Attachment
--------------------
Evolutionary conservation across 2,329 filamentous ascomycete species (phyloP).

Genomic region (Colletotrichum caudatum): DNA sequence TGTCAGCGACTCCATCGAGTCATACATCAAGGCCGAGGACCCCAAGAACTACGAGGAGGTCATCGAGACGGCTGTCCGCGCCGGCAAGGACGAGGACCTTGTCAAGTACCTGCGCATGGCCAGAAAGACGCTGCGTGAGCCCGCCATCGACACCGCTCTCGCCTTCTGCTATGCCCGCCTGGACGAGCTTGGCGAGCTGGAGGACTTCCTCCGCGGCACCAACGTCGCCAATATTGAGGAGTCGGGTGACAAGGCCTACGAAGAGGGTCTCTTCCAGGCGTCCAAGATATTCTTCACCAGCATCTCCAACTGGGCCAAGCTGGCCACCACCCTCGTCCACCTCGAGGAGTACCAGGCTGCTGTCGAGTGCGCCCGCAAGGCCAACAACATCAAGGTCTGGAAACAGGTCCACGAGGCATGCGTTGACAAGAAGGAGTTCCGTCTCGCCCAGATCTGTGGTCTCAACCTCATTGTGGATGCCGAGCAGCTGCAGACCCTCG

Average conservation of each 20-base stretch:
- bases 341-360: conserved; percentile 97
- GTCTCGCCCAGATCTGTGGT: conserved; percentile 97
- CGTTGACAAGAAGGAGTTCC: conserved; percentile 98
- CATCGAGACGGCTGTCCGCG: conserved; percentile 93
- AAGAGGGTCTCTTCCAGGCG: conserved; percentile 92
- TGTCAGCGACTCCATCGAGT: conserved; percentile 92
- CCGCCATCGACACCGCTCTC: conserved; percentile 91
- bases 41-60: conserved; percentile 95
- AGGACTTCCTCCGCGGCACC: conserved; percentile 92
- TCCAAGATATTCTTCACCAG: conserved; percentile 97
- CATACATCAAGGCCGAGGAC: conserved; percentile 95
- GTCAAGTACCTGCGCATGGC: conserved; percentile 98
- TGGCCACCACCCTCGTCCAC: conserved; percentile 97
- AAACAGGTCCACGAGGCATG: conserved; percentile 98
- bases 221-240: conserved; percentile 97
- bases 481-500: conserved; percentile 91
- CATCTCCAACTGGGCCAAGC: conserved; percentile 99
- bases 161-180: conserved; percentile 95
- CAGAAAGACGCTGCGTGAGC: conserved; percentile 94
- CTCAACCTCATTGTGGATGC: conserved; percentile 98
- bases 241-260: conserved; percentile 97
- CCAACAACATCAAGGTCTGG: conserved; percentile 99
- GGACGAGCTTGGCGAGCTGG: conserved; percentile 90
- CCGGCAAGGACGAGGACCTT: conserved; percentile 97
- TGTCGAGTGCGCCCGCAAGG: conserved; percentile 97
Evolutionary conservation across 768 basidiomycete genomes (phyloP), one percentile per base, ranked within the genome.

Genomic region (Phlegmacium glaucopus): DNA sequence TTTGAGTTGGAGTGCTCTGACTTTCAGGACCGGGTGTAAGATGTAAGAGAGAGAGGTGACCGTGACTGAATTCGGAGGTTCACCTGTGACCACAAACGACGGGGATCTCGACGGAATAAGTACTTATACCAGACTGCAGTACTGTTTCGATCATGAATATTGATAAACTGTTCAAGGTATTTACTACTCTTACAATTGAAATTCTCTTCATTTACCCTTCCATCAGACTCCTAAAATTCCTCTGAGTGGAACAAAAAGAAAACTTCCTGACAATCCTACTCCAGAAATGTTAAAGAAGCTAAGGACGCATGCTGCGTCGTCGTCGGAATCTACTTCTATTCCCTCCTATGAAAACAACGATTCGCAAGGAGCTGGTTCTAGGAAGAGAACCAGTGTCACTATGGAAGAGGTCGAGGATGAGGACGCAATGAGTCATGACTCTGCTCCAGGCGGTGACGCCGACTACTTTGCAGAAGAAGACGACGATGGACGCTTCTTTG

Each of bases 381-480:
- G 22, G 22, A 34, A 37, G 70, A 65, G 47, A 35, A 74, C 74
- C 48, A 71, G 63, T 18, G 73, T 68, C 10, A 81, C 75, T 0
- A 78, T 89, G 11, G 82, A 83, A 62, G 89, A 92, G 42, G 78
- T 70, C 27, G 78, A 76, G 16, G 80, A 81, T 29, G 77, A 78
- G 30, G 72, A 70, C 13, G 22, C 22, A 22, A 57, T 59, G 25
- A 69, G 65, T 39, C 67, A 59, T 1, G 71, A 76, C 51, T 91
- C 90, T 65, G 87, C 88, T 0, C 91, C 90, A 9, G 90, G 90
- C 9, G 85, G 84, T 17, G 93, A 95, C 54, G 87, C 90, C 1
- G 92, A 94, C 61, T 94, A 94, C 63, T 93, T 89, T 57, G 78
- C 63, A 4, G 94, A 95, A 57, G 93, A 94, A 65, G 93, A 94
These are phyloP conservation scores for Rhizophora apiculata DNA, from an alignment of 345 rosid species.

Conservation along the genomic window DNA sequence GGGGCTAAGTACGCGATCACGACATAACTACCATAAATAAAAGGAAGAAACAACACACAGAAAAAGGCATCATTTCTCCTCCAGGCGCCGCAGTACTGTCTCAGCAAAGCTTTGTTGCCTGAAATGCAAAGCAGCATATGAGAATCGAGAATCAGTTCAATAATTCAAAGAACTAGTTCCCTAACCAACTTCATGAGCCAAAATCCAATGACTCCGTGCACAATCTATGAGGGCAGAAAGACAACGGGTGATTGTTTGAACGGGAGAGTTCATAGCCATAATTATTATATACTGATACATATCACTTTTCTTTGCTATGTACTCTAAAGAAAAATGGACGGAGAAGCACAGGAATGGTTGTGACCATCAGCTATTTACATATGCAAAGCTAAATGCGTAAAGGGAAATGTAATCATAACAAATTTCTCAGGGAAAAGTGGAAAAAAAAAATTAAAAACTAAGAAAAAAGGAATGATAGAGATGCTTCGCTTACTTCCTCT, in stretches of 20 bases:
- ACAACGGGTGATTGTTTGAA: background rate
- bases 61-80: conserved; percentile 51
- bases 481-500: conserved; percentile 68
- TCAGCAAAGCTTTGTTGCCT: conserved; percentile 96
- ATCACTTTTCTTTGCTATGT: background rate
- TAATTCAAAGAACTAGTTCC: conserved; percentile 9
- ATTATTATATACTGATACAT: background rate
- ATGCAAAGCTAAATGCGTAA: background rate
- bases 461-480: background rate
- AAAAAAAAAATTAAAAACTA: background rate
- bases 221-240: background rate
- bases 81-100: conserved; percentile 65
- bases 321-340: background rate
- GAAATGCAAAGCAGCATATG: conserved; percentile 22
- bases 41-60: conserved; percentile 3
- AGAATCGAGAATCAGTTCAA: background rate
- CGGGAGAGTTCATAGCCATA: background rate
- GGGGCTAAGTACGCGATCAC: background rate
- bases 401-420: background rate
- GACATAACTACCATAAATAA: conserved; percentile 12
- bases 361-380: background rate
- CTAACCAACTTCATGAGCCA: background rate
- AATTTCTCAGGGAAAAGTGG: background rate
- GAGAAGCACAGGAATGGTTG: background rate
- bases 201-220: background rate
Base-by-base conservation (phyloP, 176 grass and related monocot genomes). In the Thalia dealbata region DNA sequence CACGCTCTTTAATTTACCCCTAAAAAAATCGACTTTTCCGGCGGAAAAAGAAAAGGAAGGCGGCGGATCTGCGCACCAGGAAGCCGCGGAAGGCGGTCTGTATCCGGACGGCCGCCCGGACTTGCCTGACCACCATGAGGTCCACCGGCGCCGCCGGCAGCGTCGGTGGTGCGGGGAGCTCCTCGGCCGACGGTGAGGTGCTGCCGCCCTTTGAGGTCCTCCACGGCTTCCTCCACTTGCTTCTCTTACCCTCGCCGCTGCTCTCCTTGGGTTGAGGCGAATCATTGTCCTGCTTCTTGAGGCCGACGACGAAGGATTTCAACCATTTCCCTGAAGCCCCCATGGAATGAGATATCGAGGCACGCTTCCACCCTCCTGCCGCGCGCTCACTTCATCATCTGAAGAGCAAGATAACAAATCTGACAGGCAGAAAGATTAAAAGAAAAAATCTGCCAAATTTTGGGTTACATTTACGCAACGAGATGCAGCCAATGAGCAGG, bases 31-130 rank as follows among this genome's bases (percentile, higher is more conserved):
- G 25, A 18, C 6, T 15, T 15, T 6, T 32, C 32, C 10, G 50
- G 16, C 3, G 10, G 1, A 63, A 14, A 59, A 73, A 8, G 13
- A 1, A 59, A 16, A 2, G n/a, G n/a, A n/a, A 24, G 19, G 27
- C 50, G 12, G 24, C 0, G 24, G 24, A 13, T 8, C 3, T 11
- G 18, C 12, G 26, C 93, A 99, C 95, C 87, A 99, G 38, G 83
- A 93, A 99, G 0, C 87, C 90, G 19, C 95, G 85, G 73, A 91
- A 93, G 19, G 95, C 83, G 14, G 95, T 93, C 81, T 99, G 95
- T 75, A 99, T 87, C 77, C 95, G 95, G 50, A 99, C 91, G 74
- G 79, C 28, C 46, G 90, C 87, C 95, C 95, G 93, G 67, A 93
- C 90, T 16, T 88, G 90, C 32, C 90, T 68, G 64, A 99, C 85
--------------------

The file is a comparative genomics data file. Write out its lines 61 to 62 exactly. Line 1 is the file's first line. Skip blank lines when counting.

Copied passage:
- GGGGCTAAGTACGCGATCAC: background rate
- bases 401-420: background rate